Following a recent State Government inquiry, there are changes imminent for the Queensland Building Services Authority (“BSA”) and some of the legislation that it’s responsible for.
- The name and operating structure of the BSA will change;
- New processes will be developed in an effort to resolve domestic building disputes at an early stage;
- Section 42 of the Queensland Building Services Authority Act 1991 (“the QBSA Act”) will be amended to clarify when a licence is needed for carrying out “building work”.
In August 2012, the Queensland Parliament passed a motion that the Transport, Housing and Local Government Committee (“the Committee”) inquire and report on the operation and performance of the BSA.
The Committee published its report into the BSA in November 2012 (“the Report”) and made some 41 recommendations for change.
The responsible government department i.e. the Department of Housing and Public Works (“DHPW”) appointed an independent review panel to assist the Minister in forming the government’s response to the Report.
The Government’s repose to the Report was recently tabled in the parliament (“the Response”).
The above changes will be implemented by way of a ‘ten point action plan’, details of which are contained in the Response, and will be directed by an Implementation Committee.
In summary, the changes will be undertaken in a staged approach with the transition from the BSA to a new entity, the appointment of a governing board, and the appointment of a Commissioner the immediate priorities.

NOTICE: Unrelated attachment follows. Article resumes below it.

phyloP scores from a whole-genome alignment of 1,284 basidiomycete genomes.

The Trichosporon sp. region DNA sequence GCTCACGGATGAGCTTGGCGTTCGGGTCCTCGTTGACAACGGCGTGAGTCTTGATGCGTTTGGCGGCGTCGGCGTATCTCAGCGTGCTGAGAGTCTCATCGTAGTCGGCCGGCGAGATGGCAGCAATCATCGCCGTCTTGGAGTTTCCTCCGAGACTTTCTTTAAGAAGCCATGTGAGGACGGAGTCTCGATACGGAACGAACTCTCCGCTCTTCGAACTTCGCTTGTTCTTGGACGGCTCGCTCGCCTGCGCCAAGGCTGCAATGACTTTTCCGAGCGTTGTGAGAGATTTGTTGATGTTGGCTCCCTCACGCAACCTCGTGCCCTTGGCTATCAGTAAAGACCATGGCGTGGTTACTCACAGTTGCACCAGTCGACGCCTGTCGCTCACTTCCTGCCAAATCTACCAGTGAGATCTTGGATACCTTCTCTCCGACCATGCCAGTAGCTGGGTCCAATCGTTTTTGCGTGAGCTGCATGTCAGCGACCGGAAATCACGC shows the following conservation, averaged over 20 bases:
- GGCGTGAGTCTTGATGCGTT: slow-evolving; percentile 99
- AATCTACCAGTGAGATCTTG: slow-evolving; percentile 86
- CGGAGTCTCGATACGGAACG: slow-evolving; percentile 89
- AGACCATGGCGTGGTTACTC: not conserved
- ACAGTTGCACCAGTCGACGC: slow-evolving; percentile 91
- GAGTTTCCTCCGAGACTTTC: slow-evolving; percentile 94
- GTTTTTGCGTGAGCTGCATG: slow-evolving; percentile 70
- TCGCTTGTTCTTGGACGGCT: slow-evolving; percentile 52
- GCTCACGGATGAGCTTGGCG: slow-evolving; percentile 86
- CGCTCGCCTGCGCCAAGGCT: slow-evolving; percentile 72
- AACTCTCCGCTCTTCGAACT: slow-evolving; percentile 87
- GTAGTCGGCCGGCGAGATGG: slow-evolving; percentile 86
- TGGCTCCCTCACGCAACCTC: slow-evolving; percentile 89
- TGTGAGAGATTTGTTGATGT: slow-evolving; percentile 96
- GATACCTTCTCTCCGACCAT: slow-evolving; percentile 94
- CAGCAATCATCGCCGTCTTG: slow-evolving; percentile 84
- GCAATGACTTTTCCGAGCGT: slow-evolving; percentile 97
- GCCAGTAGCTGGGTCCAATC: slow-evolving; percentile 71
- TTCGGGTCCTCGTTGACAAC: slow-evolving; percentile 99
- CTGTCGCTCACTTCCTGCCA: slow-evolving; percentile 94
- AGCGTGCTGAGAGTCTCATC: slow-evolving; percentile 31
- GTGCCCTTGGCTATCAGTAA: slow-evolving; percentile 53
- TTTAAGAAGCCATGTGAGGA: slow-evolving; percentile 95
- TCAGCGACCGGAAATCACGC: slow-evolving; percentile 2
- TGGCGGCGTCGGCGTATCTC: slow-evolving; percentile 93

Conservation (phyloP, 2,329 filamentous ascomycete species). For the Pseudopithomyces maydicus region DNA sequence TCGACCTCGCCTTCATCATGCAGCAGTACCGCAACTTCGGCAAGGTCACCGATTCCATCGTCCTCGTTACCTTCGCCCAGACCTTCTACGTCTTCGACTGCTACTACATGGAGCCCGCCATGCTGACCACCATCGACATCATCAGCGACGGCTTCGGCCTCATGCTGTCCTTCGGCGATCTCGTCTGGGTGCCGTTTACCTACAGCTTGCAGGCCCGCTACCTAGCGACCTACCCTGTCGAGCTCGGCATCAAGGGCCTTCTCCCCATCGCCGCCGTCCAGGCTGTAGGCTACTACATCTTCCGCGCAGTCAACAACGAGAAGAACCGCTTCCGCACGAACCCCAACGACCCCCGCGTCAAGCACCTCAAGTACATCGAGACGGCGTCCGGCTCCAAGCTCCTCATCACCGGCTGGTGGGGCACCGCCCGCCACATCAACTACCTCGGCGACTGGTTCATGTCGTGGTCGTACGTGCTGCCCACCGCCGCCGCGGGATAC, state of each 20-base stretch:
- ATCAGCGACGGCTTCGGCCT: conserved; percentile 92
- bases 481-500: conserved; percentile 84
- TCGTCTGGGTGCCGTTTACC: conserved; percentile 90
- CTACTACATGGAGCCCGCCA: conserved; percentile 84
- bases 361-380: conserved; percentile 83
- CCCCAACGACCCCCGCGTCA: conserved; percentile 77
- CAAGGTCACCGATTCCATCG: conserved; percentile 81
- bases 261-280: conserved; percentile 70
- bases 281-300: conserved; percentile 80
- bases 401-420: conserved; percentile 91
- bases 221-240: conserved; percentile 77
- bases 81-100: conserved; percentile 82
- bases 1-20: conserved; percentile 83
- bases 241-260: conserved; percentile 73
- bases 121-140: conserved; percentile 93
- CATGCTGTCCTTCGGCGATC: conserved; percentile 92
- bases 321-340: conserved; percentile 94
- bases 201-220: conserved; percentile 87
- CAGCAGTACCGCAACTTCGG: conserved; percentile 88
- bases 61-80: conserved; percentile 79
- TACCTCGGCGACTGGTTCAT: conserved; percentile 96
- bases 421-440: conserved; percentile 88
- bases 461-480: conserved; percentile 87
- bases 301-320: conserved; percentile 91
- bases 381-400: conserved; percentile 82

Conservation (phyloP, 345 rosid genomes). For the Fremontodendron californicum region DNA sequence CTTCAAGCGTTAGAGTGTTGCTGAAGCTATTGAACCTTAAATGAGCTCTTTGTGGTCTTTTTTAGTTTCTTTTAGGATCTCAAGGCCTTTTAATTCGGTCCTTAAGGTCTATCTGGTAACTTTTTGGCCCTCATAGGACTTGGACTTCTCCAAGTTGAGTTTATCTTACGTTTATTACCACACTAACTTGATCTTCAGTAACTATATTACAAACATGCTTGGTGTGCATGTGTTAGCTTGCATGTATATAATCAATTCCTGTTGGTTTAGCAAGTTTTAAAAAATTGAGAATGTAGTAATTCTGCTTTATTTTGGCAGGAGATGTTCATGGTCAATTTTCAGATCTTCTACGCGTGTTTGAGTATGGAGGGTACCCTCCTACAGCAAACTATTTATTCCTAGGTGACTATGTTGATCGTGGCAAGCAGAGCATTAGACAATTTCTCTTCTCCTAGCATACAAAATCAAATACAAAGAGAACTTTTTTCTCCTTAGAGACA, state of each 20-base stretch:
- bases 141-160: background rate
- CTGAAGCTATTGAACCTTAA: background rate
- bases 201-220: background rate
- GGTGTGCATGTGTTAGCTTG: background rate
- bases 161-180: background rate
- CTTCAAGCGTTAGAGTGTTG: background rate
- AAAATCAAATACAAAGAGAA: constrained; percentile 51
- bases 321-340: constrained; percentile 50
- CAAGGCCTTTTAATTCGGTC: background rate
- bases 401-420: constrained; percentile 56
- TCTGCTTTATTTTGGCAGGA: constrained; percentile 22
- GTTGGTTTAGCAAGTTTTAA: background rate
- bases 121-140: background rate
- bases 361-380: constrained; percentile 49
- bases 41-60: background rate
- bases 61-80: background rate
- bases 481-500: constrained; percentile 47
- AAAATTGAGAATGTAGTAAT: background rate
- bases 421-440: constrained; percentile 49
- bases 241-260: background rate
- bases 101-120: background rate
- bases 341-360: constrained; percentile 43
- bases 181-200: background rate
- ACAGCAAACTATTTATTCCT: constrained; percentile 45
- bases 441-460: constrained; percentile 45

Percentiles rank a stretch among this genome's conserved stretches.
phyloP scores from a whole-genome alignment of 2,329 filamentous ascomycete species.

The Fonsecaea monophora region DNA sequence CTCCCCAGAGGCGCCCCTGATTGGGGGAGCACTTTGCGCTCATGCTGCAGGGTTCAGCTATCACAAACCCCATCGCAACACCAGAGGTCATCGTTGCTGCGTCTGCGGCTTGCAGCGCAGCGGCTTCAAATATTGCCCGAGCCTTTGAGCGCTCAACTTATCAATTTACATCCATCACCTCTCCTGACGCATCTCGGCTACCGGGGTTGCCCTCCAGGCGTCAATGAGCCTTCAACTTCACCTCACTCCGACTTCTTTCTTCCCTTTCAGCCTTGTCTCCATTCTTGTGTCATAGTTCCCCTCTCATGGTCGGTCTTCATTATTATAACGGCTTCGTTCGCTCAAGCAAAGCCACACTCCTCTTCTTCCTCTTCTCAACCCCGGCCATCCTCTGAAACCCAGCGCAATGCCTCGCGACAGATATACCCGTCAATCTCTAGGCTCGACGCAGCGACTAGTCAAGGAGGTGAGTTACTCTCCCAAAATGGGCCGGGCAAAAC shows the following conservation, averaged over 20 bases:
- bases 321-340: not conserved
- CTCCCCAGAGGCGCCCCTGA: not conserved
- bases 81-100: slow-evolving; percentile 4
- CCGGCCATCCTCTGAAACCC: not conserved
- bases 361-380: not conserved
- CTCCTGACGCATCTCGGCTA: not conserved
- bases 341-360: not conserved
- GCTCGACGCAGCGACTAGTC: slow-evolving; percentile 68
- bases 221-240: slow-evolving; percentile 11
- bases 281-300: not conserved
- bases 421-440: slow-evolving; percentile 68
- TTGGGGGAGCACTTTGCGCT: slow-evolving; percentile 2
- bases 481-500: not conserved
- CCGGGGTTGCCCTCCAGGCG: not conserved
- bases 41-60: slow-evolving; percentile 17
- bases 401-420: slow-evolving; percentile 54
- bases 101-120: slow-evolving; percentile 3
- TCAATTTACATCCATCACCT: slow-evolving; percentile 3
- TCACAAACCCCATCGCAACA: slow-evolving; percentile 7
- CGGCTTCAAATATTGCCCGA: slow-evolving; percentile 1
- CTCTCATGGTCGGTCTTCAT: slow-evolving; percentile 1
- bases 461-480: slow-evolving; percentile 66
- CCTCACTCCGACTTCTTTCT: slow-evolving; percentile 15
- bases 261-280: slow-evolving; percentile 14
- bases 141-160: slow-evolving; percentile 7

It is expected that the governing board will be appointed before the end of 2013 and the remaining changes to be implemented by the end of 2014.
Summary of the Response
BSA to become QBCC
The BSA will become a new entity, namely the Queensland Building and Construction Commission (“QBCC”). The QBCC will have a Commissioner (or CEO) who will report to a Governing Board which in turn will report to the Minister for the DHPW.
The QBCC is to develop an organisational structure which has general managers for each business division i.e. licensing, dispute resolution and Home Warranty Scheme (“HWS”), reporting to the Commissioner. The operations of these business divisions will be “firewalled” below the general managers in an effort to create a clear and transparent division between them.
Building Codes Queensland (“BCQ”)
BCQ will remain under the control of DHPW. It is proposed that responsibility for registering plumbers and drainers and pool safety inspectors be transferred to the QBCC. Consideration will be given to transferring all currently registered building trade contractors to the QBCC and whether there is a public benefit in registering other building related occupations that are not currently registered.
Training for Inspectors
In addition to ongoing training for Inspectors, a “Standards and Tolerances Manual” for domestic building work will be developed by the QBCC to assist Inspectors undertaking domestic inspections to make informed decisions on whether building work requires rectification.
Inspectors will also be provided with dispute resolution training to assist with the development of skills to negotiate an agreed outcome between homeowners and builders.
Early Intervention in Disputes
In an effort to resolve domestic building disputes at an early stage, the Implementation Committee will develop a cost effective “rapid domestic adjudication” model. While the government believes there may be some cost to participants in this process, it also believes that it should lead to earlier resolution of disputes, an improvement in construction quality over time and less disputes being dealt with by the Queensland Commercial and Administrative Tribunal.